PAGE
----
Article 142 lends itself to judicial activism. It states giving power to the apex court to ensure complete justice. Constitutional lawyer and advocate KK Venugopal had lauded the Supreme Court’s judicial activism, saying it has done a lot of good. He said it helped underprivileged, disadvantaged, and illiterate sections of society.

Venugopal also cited Public Interest Litigations (PILs), which have played a role in the court’s judicial activism. The Supreme Court was more of a technocratic institution in its early years. Over time, it has slowly begun to become more active through constitutional interpretation. It generously interpreted the law and statutes. The role of judicial activism can’t be overlooked or negated since the proper implementation of fundamental rights could only become possible because of it.

In a democracy like India, things get messy quite often. Because of partisan politics, the legislature and executive can drag their feet on laws and other important matters that could affect the lives of citizens. Here, the role of judicial activism can’t be overlooked. The ultimate goal is to ensure complete justice, especially under Article 142. In the case of AG Perarivalan, he had the state government’s support. The court needed to ensure justice irrespective of the Governor’s delays.

COUNTERVIEW: Judicial restraint is necessary

Yes, invoking Article 142 has done some good. In the context of judicial activism, there needs to be some checks and balances. An approach would be to refer any judgment invoking Article 142 to a constitutional bench as KK Venugopal stated. He also said the government should also release a white paper on such cases to study their pros and cons after six months.

The primary concern is judicial overreach. The constitution has relatively well-defined boundaries to prevent encroachments by any of the three branches of government. In taking their oaths, judges are sworn to autonomy and independence. They should not be swayed by public opinion and only work per the law of the land. The judiciary should be cautious. As former Chief Justice of India, RC Lahoti, wrote, too much judicial activism can be counter-productive. It can obstruct the normal functioning of the other two branches.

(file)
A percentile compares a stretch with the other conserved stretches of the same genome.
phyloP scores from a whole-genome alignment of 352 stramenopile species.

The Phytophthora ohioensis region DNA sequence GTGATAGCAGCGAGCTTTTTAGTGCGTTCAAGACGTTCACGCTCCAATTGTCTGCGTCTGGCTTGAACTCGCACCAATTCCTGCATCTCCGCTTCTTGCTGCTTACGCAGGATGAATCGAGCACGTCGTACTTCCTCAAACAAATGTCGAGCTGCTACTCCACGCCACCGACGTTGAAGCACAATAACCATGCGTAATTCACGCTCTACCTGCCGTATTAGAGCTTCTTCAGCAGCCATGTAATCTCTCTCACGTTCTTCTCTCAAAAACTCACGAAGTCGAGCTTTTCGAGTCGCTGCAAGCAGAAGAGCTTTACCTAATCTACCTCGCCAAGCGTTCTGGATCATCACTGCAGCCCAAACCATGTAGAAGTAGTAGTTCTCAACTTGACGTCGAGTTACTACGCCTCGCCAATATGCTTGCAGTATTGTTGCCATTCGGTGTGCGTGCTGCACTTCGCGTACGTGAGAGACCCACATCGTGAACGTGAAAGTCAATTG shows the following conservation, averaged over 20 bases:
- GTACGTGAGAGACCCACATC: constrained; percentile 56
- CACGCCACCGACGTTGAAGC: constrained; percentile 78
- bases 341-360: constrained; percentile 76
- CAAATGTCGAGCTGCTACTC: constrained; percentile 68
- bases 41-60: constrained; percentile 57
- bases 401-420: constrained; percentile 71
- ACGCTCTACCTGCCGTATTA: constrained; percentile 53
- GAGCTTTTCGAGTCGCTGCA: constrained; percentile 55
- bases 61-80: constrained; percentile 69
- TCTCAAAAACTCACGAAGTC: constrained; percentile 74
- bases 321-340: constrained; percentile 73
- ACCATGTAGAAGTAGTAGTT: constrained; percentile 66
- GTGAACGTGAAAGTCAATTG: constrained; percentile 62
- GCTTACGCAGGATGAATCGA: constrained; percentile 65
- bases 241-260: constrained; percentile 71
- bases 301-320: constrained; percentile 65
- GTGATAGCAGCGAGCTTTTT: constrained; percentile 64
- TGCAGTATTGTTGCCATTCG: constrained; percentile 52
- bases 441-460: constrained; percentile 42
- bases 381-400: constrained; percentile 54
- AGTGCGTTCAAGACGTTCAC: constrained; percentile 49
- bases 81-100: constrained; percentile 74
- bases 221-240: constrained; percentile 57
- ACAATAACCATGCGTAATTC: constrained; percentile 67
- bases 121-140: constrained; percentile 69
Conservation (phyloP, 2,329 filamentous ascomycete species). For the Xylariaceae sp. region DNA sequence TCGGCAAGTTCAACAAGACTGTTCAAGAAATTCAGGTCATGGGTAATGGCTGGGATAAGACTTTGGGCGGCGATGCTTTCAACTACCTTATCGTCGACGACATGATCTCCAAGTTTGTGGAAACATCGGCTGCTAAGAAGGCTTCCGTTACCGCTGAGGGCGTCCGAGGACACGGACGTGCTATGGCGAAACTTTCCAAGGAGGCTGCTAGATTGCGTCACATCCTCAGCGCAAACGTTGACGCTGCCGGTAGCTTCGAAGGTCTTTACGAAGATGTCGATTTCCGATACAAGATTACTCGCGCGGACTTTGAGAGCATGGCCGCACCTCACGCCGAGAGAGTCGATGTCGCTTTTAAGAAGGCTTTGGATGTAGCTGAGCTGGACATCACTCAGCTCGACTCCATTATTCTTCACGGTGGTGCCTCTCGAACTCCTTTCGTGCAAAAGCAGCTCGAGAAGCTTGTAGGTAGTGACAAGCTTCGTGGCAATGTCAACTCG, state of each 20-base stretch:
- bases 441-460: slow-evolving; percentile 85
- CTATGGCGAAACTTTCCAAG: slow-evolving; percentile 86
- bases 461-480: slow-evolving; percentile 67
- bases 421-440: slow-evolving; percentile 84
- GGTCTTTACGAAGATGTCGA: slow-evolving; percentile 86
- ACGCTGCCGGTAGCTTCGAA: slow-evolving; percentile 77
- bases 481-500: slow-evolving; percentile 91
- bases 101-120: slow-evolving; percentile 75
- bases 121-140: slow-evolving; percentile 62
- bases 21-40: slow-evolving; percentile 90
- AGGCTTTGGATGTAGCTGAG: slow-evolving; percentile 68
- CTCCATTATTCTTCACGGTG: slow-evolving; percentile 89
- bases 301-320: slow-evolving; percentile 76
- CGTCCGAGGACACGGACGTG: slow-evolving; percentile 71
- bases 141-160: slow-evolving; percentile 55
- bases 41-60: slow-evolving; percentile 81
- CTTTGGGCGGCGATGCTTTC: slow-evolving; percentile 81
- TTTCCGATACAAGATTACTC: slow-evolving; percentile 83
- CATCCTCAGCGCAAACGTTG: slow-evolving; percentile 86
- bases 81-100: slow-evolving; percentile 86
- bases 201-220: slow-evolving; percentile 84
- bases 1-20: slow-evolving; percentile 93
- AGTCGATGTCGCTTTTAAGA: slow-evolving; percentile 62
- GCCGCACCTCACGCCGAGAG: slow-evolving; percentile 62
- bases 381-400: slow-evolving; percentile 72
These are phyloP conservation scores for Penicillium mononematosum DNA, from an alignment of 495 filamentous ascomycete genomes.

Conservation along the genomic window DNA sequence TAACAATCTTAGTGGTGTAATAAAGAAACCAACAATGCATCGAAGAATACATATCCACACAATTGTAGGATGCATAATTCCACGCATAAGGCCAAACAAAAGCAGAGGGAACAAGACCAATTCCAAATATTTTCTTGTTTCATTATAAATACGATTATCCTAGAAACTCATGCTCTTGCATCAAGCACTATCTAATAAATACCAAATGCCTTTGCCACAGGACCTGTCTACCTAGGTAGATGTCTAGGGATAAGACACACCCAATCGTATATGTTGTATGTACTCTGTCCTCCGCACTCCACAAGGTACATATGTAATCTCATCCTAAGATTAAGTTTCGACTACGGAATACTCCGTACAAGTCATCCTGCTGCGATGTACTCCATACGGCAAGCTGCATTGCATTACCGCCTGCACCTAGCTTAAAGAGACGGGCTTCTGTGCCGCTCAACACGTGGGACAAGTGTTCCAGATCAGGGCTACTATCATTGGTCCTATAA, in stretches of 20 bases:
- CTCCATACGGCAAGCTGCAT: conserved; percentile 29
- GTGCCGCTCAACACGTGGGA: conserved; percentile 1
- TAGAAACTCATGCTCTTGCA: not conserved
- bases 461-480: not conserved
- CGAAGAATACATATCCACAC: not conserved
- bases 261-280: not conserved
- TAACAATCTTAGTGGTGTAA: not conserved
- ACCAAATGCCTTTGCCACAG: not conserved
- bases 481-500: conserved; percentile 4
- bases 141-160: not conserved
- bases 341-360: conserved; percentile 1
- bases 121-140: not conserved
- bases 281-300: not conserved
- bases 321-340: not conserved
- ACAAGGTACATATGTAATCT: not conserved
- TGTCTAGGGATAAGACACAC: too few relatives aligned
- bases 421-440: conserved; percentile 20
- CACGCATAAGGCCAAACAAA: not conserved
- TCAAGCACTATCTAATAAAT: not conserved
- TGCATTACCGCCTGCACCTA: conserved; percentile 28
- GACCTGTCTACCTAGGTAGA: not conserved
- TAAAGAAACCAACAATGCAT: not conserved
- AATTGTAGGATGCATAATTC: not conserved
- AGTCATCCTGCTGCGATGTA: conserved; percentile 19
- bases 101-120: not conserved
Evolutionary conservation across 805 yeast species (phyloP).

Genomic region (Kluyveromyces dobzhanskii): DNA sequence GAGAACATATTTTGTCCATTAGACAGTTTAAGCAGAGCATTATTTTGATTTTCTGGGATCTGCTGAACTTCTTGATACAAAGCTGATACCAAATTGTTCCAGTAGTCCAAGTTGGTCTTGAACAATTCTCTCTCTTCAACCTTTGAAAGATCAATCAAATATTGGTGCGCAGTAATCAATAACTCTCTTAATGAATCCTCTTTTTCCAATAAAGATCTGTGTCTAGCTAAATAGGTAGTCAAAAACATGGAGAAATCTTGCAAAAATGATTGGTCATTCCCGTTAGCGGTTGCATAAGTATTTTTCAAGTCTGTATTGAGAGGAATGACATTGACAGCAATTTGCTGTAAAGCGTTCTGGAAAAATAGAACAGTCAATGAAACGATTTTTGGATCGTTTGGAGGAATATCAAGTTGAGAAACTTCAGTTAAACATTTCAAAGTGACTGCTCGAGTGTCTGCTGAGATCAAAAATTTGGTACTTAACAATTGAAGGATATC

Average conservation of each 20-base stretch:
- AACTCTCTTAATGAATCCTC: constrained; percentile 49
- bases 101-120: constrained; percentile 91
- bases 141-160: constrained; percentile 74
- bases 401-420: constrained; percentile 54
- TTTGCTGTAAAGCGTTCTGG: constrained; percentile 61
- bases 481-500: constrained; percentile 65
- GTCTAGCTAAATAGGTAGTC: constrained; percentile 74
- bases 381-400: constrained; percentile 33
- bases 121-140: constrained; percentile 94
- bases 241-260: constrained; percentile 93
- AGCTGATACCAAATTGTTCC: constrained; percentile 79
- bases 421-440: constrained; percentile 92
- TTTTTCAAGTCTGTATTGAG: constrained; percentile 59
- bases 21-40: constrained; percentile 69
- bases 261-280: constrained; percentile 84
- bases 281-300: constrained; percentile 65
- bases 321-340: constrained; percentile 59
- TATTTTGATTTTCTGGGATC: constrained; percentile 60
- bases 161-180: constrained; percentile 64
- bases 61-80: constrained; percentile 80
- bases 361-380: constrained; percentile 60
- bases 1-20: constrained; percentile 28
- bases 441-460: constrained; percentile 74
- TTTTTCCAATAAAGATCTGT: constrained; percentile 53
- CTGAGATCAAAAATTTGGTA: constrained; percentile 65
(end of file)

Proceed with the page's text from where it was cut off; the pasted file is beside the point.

Justice Lahoti cited the pandemic and the government’s response as an example of the media being biased against the current disposition and swaying public opinion. Coming back to PILs, they’ve been useful in enforcing the rights of the disadvantaged. However, they’ve become diluted and can interfere with the government’s functioning. In large part, judicial activism has been used as general supervisory jurisdiction to correct the government’s actions and policies. While checks and balances are important, there’s a danger of the court being reactionary.

What’s your opinion on this?
(Only subscribers can participate in polls)

a) Judicial activism through Article 142 is good as it has ensured justice.

b) Judicial activism through Article 142 is bad as it amounts to judicial overreach.


For the Right:

Gyanvapi Mosque Row: Who Will Reap the Rewards in This Repeat of History?

For the Left:

Why Indians Should Be Allowed to Question the ‘Great Muslim Conqueror‘ Theory of History


Farmers end protests (Punjab) – Farmers in the state ended their protest after the AAP government accepted their demands in the wake of farmer bodies meeting with Chief Minister Bhagwant Mann. Mann announced a new schedule for staggered paddy sowing and restricted the number of zones to two instead of four. He also informed the farmers that the government will procure moong crops at an MSP of ₹7,275 per quintal.